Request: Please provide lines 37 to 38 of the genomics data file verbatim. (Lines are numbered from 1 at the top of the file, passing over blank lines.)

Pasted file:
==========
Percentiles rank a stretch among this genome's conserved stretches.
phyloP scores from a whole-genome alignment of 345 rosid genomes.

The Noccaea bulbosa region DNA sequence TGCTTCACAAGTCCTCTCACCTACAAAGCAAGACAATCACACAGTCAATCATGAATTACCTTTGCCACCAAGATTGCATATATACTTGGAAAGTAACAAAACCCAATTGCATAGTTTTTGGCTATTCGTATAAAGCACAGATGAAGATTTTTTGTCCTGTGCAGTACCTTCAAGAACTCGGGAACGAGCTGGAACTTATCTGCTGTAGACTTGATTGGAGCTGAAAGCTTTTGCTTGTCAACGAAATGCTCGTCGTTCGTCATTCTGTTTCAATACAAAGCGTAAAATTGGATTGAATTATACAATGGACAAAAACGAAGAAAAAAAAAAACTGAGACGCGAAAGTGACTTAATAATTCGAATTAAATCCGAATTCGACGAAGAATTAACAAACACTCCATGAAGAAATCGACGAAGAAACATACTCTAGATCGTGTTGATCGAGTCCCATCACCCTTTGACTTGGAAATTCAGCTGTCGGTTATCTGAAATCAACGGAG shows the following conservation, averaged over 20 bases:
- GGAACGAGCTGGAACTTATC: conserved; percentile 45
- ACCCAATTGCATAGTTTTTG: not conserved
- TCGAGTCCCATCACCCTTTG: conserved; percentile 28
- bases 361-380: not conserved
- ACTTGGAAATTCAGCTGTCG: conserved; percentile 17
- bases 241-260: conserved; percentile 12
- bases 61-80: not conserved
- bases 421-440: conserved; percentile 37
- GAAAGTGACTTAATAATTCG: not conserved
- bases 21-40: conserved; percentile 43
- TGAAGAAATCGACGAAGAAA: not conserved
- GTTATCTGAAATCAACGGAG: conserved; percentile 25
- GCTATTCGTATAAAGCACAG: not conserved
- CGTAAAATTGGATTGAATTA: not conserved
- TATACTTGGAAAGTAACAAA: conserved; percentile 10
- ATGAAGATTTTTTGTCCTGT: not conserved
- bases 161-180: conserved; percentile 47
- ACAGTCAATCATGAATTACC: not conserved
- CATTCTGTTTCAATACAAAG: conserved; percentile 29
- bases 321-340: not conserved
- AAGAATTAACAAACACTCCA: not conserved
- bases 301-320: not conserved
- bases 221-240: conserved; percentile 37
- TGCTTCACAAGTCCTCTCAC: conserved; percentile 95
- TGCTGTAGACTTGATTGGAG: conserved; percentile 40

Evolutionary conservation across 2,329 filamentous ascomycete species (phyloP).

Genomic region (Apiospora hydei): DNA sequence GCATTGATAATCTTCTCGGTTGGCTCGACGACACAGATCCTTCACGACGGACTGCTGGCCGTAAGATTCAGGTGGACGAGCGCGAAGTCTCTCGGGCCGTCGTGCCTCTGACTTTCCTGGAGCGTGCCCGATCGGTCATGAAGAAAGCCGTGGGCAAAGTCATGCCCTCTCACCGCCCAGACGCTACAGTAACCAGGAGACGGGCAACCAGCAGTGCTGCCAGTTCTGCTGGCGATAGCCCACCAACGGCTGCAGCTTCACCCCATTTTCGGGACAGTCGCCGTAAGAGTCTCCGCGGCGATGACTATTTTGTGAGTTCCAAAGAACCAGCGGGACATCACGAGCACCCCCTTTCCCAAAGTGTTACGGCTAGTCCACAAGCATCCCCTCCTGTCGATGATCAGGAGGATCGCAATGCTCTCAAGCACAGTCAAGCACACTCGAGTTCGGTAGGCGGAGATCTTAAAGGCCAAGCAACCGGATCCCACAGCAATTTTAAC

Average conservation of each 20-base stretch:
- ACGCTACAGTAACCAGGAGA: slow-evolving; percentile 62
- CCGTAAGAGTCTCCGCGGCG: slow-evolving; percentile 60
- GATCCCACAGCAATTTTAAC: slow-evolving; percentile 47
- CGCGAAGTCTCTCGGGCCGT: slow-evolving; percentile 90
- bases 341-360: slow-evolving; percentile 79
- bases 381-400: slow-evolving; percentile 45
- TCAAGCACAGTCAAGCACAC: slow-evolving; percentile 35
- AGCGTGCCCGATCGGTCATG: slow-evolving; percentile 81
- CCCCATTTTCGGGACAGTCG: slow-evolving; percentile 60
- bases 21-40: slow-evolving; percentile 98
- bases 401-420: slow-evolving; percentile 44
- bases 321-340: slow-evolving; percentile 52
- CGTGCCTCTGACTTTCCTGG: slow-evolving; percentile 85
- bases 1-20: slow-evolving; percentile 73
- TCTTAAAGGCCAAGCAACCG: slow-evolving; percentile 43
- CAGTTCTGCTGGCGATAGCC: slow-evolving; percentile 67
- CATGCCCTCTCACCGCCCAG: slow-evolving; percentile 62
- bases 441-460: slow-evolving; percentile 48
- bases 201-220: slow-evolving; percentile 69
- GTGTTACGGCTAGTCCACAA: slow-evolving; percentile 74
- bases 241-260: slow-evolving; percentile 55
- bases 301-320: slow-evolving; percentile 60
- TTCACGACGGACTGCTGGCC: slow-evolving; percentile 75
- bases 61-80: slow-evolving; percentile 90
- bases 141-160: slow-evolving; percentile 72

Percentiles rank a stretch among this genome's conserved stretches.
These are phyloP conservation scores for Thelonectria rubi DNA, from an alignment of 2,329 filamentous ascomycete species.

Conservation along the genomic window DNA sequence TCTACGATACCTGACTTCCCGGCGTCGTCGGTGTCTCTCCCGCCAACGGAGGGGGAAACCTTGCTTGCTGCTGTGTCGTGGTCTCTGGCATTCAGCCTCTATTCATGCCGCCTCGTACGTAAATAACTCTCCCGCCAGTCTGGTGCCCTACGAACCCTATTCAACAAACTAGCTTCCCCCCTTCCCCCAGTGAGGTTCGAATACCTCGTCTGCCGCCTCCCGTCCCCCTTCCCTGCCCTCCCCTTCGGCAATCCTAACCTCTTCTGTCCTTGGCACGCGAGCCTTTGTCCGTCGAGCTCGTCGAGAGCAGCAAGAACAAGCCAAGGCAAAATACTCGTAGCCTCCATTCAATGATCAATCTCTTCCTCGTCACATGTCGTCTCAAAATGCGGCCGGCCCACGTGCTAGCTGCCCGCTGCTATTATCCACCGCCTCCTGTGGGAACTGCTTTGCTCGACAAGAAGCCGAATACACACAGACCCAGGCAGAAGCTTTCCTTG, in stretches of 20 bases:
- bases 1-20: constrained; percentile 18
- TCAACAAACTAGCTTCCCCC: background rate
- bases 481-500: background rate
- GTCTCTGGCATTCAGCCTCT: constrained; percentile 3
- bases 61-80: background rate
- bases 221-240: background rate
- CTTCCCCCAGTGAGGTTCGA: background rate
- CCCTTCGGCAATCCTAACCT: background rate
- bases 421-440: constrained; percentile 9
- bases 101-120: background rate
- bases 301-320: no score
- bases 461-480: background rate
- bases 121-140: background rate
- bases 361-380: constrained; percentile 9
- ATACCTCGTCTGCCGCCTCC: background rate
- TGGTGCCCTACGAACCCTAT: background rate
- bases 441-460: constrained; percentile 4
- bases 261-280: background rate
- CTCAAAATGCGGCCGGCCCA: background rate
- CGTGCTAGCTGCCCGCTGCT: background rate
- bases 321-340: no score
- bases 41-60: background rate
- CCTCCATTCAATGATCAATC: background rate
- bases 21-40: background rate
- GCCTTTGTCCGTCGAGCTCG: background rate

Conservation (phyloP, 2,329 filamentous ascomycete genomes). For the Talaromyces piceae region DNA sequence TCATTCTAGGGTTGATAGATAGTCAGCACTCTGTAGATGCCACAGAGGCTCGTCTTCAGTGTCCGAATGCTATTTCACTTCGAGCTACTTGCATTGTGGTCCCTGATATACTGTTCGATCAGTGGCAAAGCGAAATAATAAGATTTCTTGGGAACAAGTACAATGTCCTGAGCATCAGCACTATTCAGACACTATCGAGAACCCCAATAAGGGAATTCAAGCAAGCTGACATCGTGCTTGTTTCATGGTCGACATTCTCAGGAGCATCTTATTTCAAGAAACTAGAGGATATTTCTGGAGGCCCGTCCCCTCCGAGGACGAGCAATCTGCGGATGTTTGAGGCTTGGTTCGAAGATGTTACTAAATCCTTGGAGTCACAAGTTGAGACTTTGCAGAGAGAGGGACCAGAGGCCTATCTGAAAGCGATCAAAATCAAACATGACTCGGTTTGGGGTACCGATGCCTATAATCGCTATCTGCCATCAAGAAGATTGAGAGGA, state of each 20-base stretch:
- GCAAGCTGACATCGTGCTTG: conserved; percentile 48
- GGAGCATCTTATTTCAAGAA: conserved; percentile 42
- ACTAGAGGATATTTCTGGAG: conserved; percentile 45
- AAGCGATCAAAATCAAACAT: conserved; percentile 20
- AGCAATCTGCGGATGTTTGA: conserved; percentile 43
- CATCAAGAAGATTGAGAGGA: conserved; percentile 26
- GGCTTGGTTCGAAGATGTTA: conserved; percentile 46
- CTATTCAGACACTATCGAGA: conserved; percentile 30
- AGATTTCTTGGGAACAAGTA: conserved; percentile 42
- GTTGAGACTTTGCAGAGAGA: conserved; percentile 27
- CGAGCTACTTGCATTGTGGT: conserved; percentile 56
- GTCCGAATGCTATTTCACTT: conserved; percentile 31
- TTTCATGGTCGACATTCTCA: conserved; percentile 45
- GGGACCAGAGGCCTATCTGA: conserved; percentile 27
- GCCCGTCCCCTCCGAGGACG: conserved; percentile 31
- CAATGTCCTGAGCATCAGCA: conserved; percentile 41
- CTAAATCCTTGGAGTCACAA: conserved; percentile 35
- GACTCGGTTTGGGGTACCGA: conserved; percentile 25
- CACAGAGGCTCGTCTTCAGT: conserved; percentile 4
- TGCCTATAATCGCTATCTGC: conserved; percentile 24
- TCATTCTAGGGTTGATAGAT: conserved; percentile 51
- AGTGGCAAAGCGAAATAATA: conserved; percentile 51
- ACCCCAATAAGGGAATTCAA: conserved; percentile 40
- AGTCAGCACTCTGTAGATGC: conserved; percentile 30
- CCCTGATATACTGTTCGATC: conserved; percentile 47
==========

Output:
- bases 381-400: slow-evolving; percentile 45
- TCAAGCACAGTCAAGCACAC: slow-evolving; percentile 35